"But you said you were wrong," I pointed out with a small smile. "Does that mean you changed your mind?"
"Heh, rub it in, why don't you. Yeah, I changed my mind. Not just from how you treated Ruby, but also that girl of yours. No normal Knight would see an Assassin as another person, let alone care for them like you do. When I heard you were raised by NPC's, it made sense. He doesn't know better, I thought – except that `not knowing better` was a good thing in this case. It made you likable and I let it go. Then, last night came and I had to change my mind all over again..."
"Tell me," he said, staring into my eyes, "do you want to die?"
"What?" I gasped and made to stand, but his hand clamped down onto my knee, forcing me to remain seated. "No," I said. "What on Remnant makes you think that!?"
"What else am I supposed to think after last night?" he shot back. "I didn't think much of it at first. The kid's making the best of a shitty situation. He's holding it in so as not to panic the Soldiers. I thought you were brave, thought you were desperate – but then, when you faced that Ursa – I realised it was neither of those things. You weren't afraid at all."
I had been at first before the fighting had started, but by the time the Ursa came around, he was right. I'd been fairly calm. "Is that such a bad thing? Better calm than panicking."
"Sure, but a little fear is important in keeping a person alive," he returned. "You were dead set on taking an Ursa to the face, would have if I hadn't come in and cut its tendons before it hit you. What the hell did you think was going to happen?"
I'd cut it. That was the only thing that came to mind at the point where I'd stood awaiting its charge. I'd felt a strange calm come over me and the certainty that I could beat it – which come to think of it, was definitely not a sure thing at all. It had been arrogant for sure. I also knew Qrow wouldn't accept that, so I looked away awkwardly and remained silent.
"You're brave," he said. "I know that. I've heard enough of it from Ruby and Yang, and seen as much in person. That's not a bad thing. It really isn't. There's got to be a limit, though. Stop being afraid entirely and you'll give your life in a hopeless battle."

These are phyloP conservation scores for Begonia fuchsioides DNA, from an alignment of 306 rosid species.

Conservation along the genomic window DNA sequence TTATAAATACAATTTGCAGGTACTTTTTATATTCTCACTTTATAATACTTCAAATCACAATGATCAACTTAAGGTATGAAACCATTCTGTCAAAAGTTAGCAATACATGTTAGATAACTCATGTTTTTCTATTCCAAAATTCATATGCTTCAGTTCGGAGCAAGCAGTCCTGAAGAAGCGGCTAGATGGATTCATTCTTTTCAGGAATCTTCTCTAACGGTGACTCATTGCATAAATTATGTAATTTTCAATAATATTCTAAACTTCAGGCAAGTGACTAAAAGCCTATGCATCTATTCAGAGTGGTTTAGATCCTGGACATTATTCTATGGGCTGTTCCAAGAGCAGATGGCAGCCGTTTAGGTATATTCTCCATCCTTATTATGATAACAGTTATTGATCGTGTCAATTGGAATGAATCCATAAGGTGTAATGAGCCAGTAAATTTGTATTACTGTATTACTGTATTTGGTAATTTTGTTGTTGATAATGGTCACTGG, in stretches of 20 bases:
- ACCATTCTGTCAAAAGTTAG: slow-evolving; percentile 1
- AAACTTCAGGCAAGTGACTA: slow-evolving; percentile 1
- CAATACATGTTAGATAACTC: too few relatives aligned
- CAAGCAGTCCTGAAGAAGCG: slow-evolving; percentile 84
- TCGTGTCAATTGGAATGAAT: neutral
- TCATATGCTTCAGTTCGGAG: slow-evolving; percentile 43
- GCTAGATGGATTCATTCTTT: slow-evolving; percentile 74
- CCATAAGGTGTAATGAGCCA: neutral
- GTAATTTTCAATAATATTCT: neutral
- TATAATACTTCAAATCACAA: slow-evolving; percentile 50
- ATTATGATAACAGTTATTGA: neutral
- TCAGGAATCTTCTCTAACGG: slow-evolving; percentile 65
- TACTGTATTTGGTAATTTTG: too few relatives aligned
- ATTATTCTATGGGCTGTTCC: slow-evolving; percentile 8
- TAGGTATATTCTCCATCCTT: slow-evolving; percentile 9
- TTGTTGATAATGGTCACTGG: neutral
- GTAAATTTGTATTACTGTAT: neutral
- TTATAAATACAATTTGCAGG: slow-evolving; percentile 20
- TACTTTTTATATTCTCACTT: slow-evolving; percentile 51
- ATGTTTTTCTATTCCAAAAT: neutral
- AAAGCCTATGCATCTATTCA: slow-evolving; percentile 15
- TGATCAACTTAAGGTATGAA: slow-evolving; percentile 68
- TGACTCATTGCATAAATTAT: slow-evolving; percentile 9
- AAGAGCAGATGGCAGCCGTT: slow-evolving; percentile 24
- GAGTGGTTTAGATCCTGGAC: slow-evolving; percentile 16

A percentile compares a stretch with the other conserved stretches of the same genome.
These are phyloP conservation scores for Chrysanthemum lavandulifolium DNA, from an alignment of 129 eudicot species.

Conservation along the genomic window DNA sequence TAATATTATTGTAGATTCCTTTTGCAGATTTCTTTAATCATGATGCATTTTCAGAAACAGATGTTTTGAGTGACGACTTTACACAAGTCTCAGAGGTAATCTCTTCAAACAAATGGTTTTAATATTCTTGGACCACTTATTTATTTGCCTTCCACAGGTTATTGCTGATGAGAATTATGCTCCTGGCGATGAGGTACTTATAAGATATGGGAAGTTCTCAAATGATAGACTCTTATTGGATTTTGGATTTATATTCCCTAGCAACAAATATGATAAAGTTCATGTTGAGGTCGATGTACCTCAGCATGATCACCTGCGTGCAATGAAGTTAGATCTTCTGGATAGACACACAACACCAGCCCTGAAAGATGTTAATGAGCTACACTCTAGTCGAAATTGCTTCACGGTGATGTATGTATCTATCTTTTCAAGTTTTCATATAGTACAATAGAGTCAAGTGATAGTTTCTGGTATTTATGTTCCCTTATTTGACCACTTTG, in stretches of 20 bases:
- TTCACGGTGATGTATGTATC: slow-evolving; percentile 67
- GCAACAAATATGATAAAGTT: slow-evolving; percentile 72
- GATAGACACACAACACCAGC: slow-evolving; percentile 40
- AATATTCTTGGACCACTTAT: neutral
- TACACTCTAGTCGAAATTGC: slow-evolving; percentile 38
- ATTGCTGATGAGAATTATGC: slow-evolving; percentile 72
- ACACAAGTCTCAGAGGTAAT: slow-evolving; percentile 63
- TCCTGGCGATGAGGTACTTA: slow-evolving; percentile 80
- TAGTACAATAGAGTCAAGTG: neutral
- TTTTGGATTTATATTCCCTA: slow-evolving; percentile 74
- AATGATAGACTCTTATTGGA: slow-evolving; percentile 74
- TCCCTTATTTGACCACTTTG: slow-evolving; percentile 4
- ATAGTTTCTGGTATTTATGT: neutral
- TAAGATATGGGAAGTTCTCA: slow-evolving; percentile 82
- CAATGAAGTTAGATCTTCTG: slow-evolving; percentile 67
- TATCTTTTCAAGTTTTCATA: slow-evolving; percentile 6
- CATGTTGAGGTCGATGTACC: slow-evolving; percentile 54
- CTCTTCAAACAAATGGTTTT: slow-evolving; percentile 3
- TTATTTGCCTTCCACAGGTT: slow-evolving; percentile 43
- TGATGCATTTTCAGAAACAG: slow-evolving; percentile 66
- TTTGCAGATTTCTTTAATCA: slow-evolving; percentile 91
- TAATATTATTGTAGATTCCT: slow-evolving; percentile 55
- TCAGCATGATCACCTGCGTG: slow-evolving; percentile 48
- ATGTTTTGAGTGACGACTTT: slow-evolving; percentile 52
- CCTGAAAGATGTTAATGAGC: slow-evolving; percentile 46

"But we didn't have a choice last night," I argued. I understood his criticism, but it wasn't like retreat had been an option. "It was do or die, Qrow. Forgive me if I didn't panic and run if there's nowhere to run."
"There was the mines," he said, "or just to the side. I told you to get back to the mines on the wall, yet you stayed there and told others to escape instead."
"I couldn't just leave them up there to die!"
"There," he said, tapping my chest. "That's what I mean. You couldn't do this, you can't do that. Those absolutes are the problem. I'll hazard a guess it was that same concept that kept you from running when I appeared to handle the Ursa. You could have left that to me but decided to get stuck in yourself."
"I thought I was helping."
"And you were," he admitted, "but it wasn't necessary. I'm not blaming you for that and I appreciate it, but I've heard from Ruby how much you want to help people. You put them before yourself, and that's admirable, to a degree. Wanting to help people is never a bad thing." He sighed and shook his head. "It only becomes a bad thing when you want to help them more than you do yourself."
I frowned at the stones beneath my feet. "I thought helping people was what a Hero was supposed to do. I thought that was the point."